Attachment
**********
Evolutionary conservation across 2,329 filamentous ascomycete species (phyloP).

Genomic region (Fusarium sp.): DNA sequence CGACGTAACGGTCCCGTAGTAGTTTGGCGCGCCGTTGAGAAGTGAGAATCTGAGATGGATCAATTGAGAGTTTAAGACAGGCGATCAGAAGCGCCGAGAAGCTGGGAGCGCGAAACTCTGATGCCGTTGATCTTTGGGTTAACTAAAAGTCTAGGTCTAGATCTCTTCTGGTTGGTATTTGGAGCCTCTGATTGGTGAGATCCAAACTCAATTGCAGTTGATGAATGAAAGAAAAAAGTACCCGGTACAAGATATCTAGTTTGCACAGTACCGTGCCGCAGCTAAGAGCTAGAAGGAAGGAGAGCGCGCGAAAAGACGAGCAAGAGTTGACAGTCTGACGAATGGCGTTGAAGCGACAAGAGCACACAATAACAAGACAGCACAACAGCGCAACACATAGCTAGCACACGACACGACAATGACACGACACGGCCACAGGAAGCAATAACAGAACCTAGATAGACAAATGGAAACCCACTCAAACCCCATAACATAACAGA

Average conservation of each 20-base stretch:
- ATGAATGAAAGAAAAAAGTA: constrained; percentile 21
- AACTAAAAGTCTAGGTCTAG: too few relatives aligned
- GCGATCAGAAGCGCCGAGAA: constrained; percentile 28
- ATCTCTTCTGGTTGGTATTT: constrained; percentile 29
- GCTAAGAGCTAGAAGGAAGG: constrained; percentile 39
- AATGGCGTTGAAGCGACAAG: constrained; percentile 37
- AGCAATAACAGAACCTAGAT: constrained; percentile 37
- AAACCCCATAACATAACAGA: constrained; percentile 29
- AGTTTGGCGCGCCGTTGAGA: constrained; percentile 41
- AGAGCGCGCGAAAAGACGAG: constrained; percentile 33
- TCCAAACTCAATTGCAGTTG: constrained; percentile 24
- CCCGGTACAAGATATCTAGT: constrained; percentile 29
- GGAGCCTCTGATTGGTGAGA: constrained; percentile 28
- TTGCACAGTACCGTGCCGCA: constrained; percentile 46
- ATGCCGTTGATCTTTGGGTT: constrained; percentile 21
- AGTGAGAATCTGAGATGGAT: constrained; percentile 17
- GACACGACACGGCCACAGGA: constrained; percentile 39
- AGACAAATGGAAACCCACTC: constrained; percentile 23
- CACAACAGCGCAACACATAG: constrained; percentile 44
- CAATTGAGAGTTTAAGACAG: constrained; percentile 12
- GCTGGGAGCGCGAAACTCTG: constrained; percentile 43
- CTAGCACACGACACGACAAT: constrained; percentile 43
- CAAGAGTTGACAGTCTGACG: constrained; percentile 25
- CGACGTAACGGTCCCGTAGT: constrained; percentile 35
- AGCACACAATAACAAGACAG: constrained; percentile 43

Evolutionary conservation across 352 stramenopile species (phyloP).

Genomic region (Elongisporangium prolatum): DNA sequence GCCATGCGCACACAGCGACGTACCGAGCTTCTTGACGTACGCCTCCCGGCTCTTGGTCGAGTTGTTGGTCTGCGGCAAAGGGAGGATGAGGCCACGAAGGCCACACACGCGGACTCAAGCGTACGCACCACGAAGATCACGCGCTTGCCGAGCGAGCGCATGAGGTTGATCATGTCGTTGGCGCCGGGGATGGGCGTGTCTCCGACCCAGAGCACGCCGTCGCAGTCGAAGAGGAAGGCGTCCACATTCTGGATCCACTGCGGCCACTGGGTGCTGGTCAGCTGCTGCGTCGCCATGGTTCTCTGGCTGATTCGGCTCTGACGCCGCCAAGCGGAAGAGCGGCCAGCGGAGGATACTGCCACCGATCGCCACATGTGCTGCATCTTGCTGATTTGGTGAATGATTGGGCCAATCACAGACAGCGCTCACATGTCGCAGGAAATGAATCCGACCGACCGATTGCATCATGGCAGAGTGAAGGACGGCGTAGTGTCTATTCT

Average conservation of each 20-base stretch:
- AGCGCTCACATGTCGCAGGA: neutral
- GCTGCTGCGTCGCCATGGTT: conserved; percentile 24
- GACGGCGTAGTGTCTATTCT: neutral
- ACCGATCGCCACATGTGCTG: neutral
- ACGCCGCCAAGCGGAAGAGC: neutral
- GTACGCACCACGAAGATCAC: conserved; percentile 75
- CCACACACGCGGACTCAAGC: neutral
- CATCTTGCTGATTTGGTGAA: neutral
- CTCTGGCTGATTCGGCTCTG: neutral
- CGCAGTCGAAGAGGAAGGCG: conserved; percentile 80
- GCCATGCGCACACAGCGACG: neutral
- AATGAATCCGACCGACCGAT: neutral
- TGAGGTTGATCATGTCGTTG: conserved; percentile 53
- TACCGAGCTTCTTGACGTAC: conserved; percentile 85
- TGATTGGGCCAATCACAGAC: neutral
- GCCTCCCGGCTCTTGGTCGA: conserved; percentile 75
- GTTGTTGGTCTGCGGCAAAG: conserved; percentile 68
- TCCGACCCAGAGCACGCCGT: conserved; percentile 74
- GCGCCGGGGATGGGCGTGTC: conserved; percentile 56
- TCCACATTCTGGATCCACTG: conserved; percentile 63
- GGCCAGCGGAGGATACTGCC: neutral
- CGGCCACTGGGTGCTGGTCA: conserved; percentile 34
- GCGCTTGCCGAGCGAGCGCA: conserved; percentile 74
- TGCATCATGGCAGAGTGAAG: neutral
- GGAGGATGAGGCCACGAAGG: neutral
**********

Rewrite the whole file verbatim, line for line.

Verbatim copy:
Evolutionary conservation across 2,329 filamentous ascomycete species (phyloP).

Genomic region (Fusarium sp.): DNA sequence CGACGTAACGGTCCCGTAGTAGTTTGGCGCGCCGTTGAGAAGTGAGAATCTGAGATGGATCAATTGAGAGTTTAAGACAGGCGATCAGAAGCGCCGAGAAGCTGGGAGCGCGAAACTCTGATGCCGTTGATCTTTGGGTTAACTAAAAGTCTAGGTCTAGATCTCTTCTGGTTGGTATTTGGAGCCTCTGATTGGTGAGATCCAAACTCAATTGCAGTTGATGAATGAAAGAAAAAAGTACCCGGTACAAGATATCTAGTTTGCACAGTACCGTGCCGCAGCTAAGAGCTAGAAGGAAGGAGAGCGCGCGAAAAGACGAGCAAGAGTTGACAGTCTGACGAATGGCGTTGAAGCGACAAGAGCACACAATAACAAGACAGCACAACAGCGCAACACATAGCTAGCACACGACACGACAATGACACGACACGGCCACAGGAAGCAATAACAGAACCTAGATAGACAAATGGAAACCCACTCAAACCCCATAACATAACAGA

Average conservation of each 20-base stretch:
- ATGAATGAAAGAAAAAAGTA: constrained; percentile 21
- AACTAAAAGTCTAGGTCTAG: too few relatives aligned
- GCGATCAGAAGCGCCGAGAA: constrained; percentile 28
- ATCTCTTCTGGTTGGTATTT: constrained; percentile 29
- GCTAAGAGCTAGAAGGAAGG: constrained; percentile 39
- AATGGCGTTGAAGCGACAAG: constrained; percentile 37
- AGCAATAACAGAACCTAGAT: constrained; percentile 37
- AAACCCCATAACATAACAGA: constrained; percentile 29
- AGTTTGGCGCGCCGTTGAGA: constrained; percentile 41
- AGAGCGCGCGAAAAGACGAG: constrained; percentile 33
- TCCAAACTCAATTGCAGTTG: constrained; percentile 24
- CCCGGTACAAGATATCTAGT: constrained; percentile 29
- GGAGCCTCTGATTGGTGAGA: constrained; percentile 28
- TTGCACAGTACCGTGCCGCA: constrained; percentile 46
- ATGCCGTTGATCTTTGGGTT: constrained; percentile 21
- AGTGAGAATCTGAGATGGAT: constrained; percentile 17
- GACACGACACGGCCACAGGA: constrained; percentile 39
- AGACAAATGGAAACCCACTC: constrained; percentile 23
- CACAACAGCGCAACACATAG: constrained; percentile 44
- CAATTGAGAGTTTAAGACAG: constrained; percentile 12
- GCTGGGAGCGCGAAACTCTG: constrained; percentile 43
- CTAGCACACGACACGACAAT: constrained; percentile 43
- CAAGAGTTGACAGTCTGACG: constrained; percentile 25
- CGACGTAACGGTCCCGTAGT: constrained; percentile 35
- AGCACACAATAACAAGACAG: constrained; percentile 43

Evolutionary conservation across 352 stramenopile species (phyloP).

Genomic region (Elongisporangium prolatum): DNA sequence GCCATGCGCACACAGCGACGTACCGAGCTTCTTGACGTACGCCTCCCGGCTCTTGGTCGAGTTGTTGGTCTGCGGCAAAGGGAGGATGAGGCCACGAAGGCCACACACGCGGACTCAAGCGTACGCACCACGAAGATCACGCGCTTGCCGAGCGAGCGCATGAGGTTGATCATGTCGTTGGCGCCGGGGATGGGCGTGTCTCCGACCCAGAGCACGCCGTCGCAGTCGAAGAGGAAGGCGTCCACATTCTGGATCCACTGCGGCCACTGGGTGCTGGTCAGCTGCTGCGTCGCCATGGTTCTCTGGCTGATTCGGCTCTGACGCCGCCAAGCGGAAGAGCGGCCAGCGGAGGATACTGCCACCGATCGCCACATGTGCTGCATCTTGCTGATTTGGTGAATGATTGGGCCAATCACAGACAGCGCTCACATGTCGCAGGAAATGAATCCGACCGACCGATTGCATCATGGCAGAGTGAAGGACGGCGTAGTGTCTATTCT

Average conservation of each 20-base stretch:
- AGCGCTCACATGTCGCAGGA: neutral
- GCTGCTGCGTCGCCATGGTT: conserved; percentile 24
- GACGGCGTAGTGTCTATTCT: neutral
- ACCGATCGCCACATGTGCTG: neutral
- ACGCCGCCAAGCGGAAGAGC: neutral
- GTACGCACCACGAAGATCAC: conserved; percentile 75
- CCACACACGCGGACTCAAGC: neutral
- CATCTTGCTGATTTGGTGAA: neutral
- CTCTGGCTGATTCGGCTCTG: neutral
- CGCAGTCGAAGAGGAAGGCG: conserved; percentile 80
- GCCATGCGCACACAGCGACG: neutral
- AATGAATCCGACCGACCGAT: neutral
- TGAGGTTGATCATGTCGTTG: conserved; percentile 53
- TACCGAGCTTCTTGACGTAC: conserved; percentile 85
- TGATTGGGCCAATCACAGAC: neutral
- GCCTCCCGGCTCTTGGTCGA: conserved; percentile 75
- GTTGTTGGTCTGCGGCAAAG: conserved; percentile 68
- TCCGACCCAGAGCACGCCGT: conserved; percentile 74
- GCGCCGGGGATGGGCGTGTC: conserved; percentile 56
- TCCACATTCTGGATCCACTG: conserved; percentile 63
- GGCCAGCGGAGGATACTGCC: neutral
- CGGCCACTGGGTGCTGGTCA: conserved; percentile 34
- GCGCTTGCCGAGCGAGCGCA: conserved; percentile 74
- TGCATCATGGCAGAGTGAAG: neutral
- GGAGGATGAGGCCACGAAGG: neutral